Real local numbers now

1st quarter Home Sales St. Paul, MN

Yes it is true that home sales in 2015 for the first quarter are up significantly from the first quarter of 2008 which is the year some consider to be the last year before the housing market crash. First quarter home sales were down significantly in 2015 from the peak years 2005 and 2006.

I have been reading the real estate numbers for the first quarter of 2015 and the accompanying media blasts and have decided that they are overly optimistic. Maybe I just don’t understand math but I honestly believe that the lack of homes on the market is holding back the still recovering real estate market and that yes we are in a strong sellers market but I think the Realtor® associations are painting a picture that is a little rosier than reality, at least for Saint Paul.

A smaller number of homes on the market is causing prices to move upward, which is nice for homeowners but is it good for home buyers? Is it sustainable? A healthier housing market would be one that is a bit more balanced between buyers and sellers which can not happen until because there are not enough sellers.

The numbers on the chart were extracted from the NorthstarMLS which has sales data that is deemed reliable but not guaranteed. I put the numbers in an MS Excel spreadsheet to create the graph I have published. These are local numbers for the city of Saint Paul Minnesota and represent the closed sales of single family homes during the first quarter of every year for the last ten years including townhouses and condominiums.

The data does not include rental or commercial property. These are actual closed home sales. Maybe that is a different way of looking at it but I think the number is important.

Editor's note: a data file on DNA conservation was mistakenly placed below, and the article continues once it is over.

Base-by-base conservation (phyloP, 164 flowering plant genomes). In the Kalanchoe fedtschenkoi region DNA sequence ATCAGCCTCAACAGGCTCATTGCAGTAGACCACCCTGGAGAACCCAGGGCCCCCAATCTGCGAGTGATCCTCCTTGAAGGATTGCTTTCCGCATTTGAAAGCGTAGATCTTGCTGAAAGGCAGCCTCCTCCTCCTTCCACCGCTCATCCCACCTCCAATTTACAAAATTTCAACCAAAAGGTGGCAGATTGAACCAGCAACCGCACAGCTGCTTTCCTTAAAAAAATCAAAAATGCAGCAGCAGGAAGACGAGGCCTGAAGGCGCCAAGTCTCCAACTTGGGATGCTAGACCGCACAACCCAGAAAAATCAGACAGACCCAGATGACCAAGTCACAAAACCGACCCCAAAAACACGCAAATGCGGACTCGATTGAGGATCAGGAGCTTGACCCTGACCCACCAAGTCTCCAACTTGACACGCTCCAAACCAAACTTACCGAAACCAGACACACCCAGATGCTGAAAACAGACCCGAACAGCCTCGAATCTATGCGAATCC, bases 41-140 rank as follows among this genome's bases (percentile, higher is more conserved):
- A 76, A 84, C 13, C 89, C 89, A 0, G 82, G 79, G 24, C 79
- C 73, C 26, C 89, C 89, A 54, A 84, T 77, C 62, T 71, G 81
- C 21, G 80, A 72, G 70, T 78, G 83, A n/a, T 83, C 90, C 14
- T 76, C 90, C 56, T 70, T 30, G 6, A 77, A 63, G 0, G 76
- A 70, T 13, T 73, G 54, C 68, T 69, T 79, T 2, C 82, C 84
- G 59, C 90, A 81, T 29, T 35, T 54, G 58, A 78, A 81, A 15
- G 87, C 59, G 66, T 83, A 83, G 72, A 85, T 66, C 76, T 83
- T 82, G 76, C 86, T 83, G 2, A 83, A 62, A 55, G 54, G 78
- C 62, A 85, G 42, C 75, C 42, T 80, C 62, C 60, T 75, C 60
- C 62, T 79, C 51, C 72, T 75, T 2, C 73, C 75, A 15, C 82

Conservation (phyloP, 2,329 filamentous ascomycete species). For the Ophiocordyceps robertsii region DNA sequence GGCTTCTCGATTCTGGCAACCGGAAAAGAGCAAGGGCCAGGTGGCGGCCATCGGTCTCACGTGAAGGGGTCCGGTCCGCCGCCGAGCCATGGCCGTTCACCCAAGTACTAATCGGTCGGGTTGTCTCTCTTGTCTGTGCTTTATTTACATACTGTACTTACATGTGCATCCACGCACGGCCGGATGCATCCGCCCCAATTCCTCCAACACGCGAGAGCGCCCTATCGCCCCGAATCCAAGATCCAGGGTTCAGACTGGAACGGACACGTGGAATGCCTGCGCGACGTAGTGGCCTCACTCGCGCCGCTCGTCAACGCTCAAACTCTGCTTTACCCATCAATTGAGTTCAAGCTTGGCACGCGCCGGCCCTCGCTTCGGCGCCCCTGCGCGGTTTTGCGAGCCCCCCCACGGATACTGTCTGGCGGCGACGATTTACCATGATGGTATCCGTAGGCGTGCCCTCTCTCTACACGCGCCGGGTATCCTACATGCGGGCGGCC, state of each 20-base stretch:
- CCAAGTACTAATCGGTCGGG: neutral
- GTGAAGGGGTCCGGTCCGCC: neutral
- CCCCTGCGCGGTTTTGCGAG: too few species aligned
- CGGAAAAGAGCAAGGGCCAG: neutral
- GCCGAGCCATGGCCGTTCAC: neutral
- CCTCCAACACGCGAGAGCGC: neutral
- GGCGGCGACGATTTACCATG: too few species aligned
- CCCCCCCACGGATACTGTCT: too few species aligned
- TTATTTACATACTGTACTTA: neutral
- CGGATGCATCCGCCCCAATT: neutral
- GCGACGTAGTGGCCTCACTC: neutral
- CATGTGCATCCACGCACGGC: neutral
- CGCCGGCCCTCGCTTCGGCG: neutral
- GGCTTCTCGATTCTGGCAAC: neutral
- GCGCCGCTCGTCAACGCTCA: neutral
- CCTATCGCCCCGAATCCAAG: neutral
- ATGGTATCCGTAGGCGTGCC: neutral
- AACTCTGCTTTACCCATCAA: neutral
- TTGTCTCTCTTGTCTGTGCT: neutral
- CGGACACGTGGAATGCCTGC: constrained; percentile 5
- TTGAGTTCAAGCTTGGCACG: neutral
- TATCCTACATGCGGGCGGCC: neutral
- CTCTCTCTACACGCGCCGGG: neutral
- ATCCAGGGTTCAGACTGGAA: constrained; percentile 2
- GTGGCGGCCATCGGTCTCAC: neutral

As always I am happy to show my math if it will help.


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When I search for real estate information I don’t find much about how closings work in Minnesota.  In other states when a house is sold “escrow opens” the process takes place over a period of time and when it is completed the seller gets a check and the buyer gets some keys. Here in Minnesota we close at the table.  Buyers and sellers meet for an hour and sign papers and a check is cut for the sellers and they give the buyers the keys.  It doesn’t have to work that way.  We have closings without buyers or sellers or either.

Closings often take place at title company offices and the title company does all the work.  They check for pending assessments and they examine the title to make sure that the sellers really own the property and that they can give sellers clear title.   

Some real estate companies also own title companies.  Buyers always have a choice and do not have to use the title company that is affiliated with the real estate company and sometimes sellers that are builders or banks will give buyers a discount or free title insurance for using the sellers title company. 

Buyers are supposed to receive a final statement from their lender at least a day before the closing that shows how much money the buyer will need to pay for the home and how much money they will need to bring to the closing. It is all itemized.  

The title companies charge fees for doing all the work and for doing the actual closing.  When buyers and sellers attend the closing they mostly sign papers.  There is far more for the buyers than there is for the sellers.  The buyers are basically closing on a loan and their biggest closing cost is usually a loan origination fee.  For sellers the biggest cost of selling is usually the real estate commissions.

Closings are usually stress free and often buyers and sellers exchange contact information. There really isn’t any reason why a real estate transaction has to be adversarial and most are not. 

Real estate agents often go to the closing but are rarely needed because by then our work is done.  Most of us only get paid after a successful closing so if something goes wrong during the transaction we usually don’t get paid for our services. 

What repairs to request

 I encourage all buyers to have a complete home inspection but when it is all done some are sure that they want to ask to have every little thing fixed and other buyers ask for almost nothing.  

Some repairs do seem ridiculous but having a furnace repaired so that it works or having a leaky pipe fixed does not seem ridiculous. . . and when I use the word ridiculous I am using it in the old school way not in the 2010 overused urban dictionary way. 

Making an offer on an older home and then asking to have all the windows replaced seems a bit over the top.  Sometimes I have buyers